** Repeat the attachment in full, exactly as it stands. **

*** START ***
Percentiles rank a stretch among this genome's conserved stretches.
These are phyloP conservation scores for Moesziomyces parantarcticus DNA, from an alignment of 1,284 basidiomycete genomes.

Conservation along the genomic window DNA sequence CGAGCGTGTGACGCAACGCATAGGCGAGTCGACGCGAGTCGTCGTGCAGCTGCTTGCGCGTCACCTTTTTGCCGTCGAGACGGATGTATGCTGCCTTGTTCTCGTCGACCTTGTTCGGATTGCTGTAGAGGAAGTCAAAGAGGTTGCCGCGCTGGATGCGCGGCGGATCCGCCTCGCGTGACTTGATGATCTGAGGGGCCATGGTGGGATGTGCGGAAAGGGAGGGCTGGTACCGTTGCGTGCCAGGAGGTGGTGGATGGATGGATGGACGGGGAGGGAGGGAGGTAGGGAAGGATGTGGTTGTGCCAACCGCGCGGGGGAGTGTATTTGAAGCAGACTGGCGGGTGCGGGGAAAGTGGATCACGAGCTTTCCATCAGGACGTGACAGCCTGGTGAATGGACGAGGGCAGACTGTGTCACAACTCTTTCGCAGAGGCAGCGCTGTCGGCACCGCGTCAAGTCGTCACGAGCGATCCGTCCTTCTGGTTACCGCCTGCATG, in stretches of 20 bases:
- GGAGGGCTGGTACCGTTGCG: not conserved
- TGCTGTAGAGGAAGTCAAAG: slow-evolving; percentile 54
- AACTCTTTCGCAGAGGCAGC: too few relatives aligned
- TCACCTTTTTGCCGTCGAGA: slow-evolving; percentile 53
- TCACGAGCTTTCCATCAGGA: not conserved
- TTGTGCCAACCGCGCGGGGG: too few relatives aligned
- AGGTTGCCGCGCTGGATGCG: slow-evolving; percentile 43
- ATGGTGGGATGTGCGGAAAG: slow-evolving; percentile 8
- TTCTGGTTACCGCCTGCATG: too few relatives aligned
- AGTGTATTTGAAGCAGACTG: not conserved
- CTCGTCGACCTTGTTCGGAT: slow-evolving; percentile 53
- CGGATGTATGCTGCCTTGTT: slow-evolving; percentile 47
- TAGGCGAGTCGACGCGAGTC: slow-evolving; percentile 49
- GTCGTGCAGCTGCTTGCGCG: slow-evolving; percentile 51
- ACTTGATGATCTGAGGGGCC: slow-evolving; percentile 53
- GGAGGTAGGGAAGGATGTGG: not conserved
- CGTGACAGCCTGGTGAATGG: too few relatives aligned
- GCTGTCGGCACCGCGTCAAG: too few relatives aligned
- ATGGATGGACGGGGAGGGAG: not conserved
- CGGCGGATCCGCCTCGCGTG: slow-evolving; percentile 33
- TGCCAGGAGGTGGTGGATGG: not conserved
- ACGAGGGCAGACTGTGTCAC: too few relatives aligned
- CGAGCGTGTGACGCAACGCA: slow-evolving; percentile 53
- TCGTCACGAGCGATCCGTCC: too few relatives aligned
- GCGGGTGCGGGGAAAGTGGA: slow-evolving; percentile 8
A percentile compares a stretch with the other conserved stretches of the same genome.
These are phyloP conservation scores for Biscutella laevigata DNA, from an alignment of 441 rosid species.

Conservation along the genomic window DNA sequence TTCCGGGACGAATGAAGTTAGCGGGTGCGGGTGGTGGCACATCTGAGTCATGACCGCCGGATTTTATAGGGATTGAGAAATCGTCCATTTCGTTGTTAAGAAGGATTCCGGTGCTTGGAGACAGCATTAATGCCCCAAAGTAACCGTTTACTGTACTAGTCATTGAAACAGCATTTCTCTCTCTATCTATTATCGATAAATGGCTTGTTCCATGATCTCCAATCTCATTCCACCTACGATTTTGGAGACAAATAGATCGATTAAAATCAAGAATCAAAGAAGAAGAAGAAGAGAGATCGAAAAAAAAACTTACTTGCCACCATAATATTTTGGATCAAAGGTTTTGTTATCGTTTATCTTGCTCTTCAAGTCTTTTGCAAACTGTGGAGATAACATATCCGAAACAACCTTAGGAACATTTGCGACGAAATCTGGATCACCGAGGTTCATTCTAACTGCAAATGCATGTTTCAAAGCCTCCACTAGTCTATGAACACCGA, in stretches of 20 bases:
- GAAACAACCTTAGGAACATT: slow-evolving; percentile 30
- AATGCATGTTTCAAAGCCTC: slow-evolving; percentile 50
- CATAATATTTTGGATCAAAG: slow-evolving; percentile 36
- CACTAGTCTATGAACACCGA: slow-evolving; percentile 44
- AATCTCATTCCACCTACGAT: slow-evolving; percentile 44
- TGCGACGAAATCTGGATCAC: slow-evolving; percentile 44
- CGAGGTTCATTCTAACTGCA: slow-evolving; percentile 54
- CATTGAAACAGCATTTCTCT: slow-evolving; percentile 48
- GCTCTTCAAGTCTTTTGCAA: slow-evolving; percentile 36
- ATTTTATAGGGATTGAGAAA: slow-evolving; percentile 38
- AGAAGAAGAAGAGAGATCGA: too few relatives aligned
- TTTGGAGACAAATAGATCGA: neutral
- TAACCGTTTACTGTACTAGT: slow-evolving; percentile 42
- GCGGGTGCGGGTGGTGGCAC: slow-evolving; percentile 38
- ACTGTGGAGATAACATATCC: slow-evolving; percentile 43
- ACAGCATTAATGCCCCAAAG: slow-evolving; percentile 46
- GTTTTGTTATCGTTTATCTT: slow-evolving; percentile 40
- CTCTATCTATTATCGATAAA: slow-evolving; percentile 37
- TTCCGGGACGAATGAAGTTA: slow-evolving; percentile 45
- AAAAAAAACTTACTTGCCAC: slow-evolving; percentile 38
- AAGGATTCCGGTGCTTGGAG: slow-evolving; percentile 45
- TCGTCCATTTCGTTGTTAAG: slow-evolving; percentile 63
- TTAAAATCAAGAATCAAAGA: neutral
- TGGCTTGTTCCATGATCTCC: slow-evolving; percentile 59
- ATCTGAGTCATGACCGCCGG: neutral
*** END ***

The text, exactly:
Percentiles rank a stretch among this genome's conserved stretches.
These are phyloP conservation scores for Moesziomyces parantarcticus DNA, from an alignment of 1,284 basidiomycete genomes.

Conservation along the genomic window DNA sequence CGAGCGTGTGACGCAACGCATAGGCGAGTCGACGCGAGTCGTCGTGCAGCTGCTTGCGCGTCACCTTTTTGCCGTCGAGACGGATGTATGCTGCCTTGTTCTCGTCGACCTTGTTCGGATTGCTGTAGAGGAAGTCAAAGAGGTTGCCGCGCTGGATGCGCGGCGGATCCGCCTCGCGTGACTTGATGATCTGAGGGGCCATGGTGGGATGTGCGGAAAGGGAGGGCTGGTACCGTTGCGTGCCAGGAGGTGGTGGATGGATGGATGGACGGGGAGGGAGGGAGGTAGGGAAGGATGTGGTTGTGCCAACCGCGCGGGGGAGTGTATTTGAAGCAGACTGGCGGGTGCGGGGAAAGTGGATCACGAGCTTTCCATCAGGACGTGACAGCCTGGTGAATGGACGAGGGCAGACTGTGTCACAACTCTTTCGCAGAGGCAGCGCTGTCGGCACCGCGTCAAGTCGTCACGAGCGATCCGTCCTTCTGGTTACCGCCTGCATG, in stretches of 20 bases:
- GGAGGGCTGGTACCGTTGCG: not conserved
- TGCTGTAGAGGAAGTCAAAG: slow-evolving; percentile 54
- AACTCTTTCGCAGAGGCAGC: too few relatives aligned
- TCACCTTTTTGCCGTCGAGA: slow-evolving; percentile 53
- TCACGAGCTTTCCATCAGGA: not conserved
- TTGTGCCAACCGCGCGGGGG: too few relatives aligned
- AGGTTGCCGCGCTGGATGCG: slow-evolving; percentile 43
- ATGGTGGGATGTGCGGAAAG: slow-evolving; percentile 8
- TTCTGGTTACCGCCTGCATG: too few relatives aligned
- AGTGTATTTGAAGCAGACTG: not conserved
- CTCGTCGACCTTGTTCGGAT: slow-evolving; percentile 53
- CGGATGTATGCTGCCTTGTT: slow-evolving; percentile 47
- TAGGCGAGTCGACGCGAGTC: slow-evolving; percentile 49
- GTCGTGCAGCTGCTTGCGCG: slow-evolving; percentile 51
- ACTTGATGATCTGAGGGGCC: slow-evolving; percentile 53
- GGAGGTAGGGAAGGATGTGG: not conserved
- CGTGACAGCCTGGTGAATGG: too few relatives aligned
- GCTGTCGGCACCGCGTCAAG: too few relatives aligned
- ATGGATGGACGGGGAGGGAG: not conserved
- CGGCGGATCCGCCTCGCGTG: slow-evolving; percentile 33
- TGCCAGGAGGTGGTGGATGG: not conserved
- ACGAGGGCAGACTGTGTCAC: too few relatives aligned
- CGAGCGTGTGACGCAACGCA: slow-evolving; percentile 53
- TCGTCACGAGCGATCCGTCC: too few relatives aligned
- GCGGGTGCGGGGAAAGTGGA: slow-evolving; percentile 8
A percentile compares a stretch with the other conserved stretches of the same genome.
These are phyloP conservation scores for Biscutella laevigata DNA, from an alignment of 441 rosid species.

Conservation along the genomic window DNA sequence TTCCGGGACGAATGAAGTTAGCGGGTGCGGGTGGTGGCACATCTGAGTCATGACCGCCGGATTTTATAGGGATTGAGAAATCGTCCATTTCGTTGTTAAGAAGGATTCCGGTGCTTGGAGACAGCATTAATGCCCCAAAGTAACCGTTTACTGTACTAGTCATTGAAACAGCATTTCTCTCTCTATCTATTATCGATAAATGGCTTGTTCCATGATCTCCAATCTCATTCCACCTACGATTTTGGAGACAAATAGATCGATTAAAATCAAGAATCAAAGAAGAAGAAGAAGAGAGATCGAAAAAAAAACTTACTTGCCACCATAATATTTTGGATCAAAGGTTTTGTTATCGTTTATCTTGCTCTTCAAGTCTTTTGCAAACTGTGGAGATAACATATCCGAAACAACCTTAGGAACATTTGCGACGAAATCTGGATCACCGAGGTTCATTCTAACTGCAAATGCATGTTTCAAAGCCTCCACTAGTCTATGAACACCGA, in stretches of 20 bases:
- GAAACAACCTTAGGAACATT: slow-evolving; percentile 30
- AATGCATGTTTCAAAGCCTC: slow-evolving; percentile 50
- CATAATATTTTGGATCAAAG: slow-evolving; percentile 36
- CACTAGTCTATGAACACCGA: slow-evolving; percentile 44
- AATCTCATTCCACCTACGAT: slow-evolving; percentile 44
- TGCGACGAAATCTGGATCAC: slow-evolving; percentile 44
- CGAGGTTCATTCTAACTGCA: slow-evolving; percentile 54
- CATTGAAACAGCATTTCTCT: slow-evolving; percentile 48
- GCTCTTCAAGTCTTTTGCAA: slow-evolving; percentile 36
- ATTTTATAGGGATTGAGAAA: slow-evolving; percentile 38
- AGAAGAAGAAGAGAGATCGA: too few relatives aligned
- TTTGGAGACAAATAGATCGA: neutral
- TAACCGTTTACTGTACTAGT: slow-evolving; percentile 42
- GCGGGTGCGGGTGGTGGCAC: slow-evolving; percentile 38
- ACTGTGGAGATAACATATCC: slow-evolving; percentile 43
- ACAGCATTAATGCCCCAAAG: slow-evolving; percentile 46
- GTTTTGTTATCGTTTATCTT: slow-evolving; percentile 40
- CTCTATCTATTATCGATAAA: slow-evolving; percentile 37
- TTCCGGGACGAATGAAGTTA: slow-evolving; percentile 45
- AAAAAAAACTTACTTGCCAC: slow-evolving; percentile 38
- AAGGATTCCGGTGCTTGGAG: slow-evolving; percentile 45
- TCGTCCATTTCGTTGTTAAG: slow-evolving; percentile 63
- TTAAAATCAAGAATCAAAGA: neutral
- TGGCTTGTTCCATGATCTCC: slow-evolving; percentile 59
- ATCTGAGTCATGACCGCCGG: neutral